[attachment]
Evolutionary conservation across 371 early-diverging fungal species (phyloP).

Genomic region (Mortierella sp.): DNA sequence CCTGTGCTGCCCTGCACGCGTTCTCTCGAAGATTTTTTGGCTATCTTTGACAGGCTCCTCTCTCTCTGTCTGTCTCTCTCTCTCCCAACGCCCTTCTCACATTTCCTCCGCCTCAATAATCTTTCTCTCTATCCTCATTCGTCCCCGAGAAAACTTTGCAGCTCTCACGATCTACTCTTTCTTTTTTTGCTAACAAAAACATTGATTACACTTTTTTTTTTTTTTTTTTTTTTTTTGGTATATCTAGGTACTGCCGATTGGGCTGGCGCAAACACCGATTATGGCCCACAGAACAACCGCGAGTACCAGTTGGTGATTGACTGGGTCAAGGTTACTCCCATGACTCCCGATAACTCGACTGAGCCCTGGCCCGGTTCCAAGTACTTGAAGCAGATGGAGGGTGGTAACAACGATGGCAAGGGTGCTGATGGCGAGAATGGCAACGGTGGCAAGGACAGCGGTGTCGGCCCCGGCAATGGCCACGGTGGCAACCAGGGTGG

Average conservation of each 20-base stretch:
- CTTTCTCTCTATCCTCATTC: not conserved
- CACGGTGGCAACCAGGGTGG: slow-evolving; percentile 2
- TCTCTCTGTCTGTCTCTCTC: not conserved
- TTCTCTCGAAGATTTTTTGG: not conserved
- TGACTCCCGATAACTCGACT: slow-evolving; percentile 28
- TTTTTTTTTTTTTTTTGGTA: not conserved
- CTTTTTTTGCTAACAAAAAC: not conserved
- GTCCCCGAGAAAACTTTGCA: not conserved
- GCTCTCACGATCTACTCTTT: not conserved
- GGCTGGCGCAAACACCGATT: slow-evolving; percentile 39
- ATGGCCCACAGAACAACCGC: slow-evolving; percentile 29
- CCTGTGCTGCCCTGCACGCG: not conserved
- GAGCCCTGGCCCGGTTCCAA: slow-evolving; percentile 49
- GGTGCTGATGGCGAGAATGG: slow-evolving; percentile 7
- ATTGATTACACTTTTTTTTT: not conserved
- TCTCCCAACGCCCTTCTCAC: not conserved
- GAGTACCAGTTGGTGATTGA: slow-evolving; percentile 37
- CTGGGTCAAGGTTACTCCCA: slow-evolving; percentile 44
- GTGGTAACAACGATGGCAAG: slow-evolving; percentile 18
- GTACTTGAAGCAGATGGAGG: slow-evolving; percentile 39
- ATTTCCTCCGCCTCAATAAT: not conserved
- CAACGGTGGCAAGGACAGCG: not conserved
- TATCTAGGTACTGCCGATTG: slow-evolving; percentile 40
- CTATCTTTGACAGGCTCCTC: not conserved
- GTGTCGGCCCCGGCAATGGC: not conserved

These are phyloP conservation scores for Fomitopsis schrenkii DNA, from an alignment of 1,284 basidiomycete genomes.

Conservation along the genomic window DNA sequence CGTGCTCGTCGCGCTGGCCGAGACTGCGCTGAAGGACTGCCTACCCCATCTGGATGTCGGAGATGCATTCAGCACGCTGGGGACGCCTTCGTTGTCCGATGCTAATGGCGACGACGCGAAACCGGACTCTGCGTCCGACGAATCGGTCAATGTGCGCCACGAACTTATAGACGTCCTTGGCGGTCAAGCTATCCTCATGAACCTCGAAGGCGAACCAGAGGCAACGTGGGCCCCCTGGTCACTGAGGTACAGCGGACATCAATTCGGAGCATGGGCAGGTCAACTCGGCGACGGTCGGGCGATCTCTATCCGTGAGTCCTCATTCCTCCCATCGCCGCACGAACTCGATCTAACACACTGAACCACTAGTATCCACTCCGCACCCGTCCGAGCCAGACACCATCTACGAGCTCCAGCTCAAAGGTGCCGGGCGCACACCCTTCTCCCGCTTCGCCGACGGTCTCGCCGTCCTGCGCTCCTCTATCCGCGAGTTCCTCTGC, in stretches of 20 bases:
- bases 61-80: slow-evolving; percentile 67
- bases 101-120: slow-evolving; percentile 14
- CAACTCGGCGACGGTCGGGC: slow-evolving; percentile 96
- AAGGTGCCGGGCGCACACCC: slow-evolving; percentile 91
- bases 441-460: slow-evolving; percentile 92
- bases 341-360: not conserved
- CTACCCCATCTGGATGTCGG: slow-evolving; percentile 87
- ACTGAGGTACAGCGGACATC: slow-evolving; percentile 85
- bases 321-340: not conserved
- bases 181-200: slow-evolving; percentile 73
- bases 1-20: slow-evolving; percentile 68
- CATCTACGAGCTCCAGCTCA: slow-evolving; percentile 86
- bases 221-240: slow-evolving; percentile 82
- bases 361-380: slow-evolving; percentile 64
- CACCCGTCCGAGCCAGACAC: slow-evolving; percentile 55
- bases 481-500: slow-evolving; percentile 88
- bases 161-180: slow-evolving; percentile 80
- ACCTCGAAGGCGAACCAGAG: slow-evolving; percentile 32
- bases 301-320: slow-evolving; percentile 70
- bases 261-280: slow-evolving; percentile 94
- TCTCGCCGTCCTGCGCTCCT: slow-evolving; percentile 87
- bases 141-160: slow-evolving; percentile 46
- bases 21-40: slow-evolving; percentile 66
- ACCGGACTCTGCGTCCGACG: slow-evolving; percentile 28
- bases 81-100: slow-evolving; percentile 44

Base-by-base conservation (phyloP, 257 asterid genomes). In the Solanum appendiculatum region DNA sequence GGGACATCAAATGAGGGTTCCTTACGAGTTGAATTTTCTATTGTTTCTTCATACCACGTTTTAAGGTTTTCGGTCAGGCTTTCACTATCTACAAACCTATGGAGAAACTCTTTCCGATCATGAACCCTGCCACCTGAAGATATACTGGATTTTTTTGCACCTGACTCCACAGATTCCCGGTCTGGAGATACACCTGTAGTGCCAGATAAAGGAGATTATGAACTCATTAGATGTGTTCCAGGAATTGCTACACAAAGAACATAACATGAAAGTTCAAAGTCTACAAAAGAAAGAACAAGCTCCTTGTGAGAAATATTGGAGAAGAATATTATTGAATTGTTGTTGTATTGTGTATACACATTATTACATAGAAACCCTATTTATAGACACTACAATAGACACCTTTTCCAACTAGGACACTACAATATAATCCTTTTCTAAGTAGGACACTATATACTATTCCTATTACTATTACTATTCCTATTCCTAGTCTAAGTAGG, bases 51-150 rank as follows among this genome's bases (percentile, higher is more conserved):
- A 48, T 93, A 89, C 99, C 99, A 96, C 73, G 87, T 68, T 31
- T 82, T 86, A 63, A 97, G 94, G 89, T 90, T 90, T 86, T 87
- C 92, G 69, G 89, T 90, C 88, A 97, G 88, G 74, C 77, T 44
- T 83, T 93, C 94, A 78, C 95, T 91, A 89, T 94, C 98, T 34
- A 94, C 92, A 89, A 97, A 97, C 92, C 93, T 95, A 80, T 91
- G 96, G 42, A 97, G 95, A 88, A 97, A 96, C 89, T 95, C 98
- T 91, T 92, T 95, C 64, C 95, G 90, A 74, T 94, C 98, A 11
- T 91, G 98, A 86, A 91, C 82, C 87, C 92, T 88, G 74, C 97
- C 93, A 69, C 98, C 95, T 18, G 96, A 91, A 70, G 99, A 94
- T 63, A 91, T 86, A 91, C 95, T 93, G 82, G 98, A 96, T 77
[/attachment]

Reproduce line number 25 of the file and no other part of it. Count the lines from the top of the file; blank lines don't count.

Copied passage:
- CAACGGTGGCAAGGACAGCG: not conserved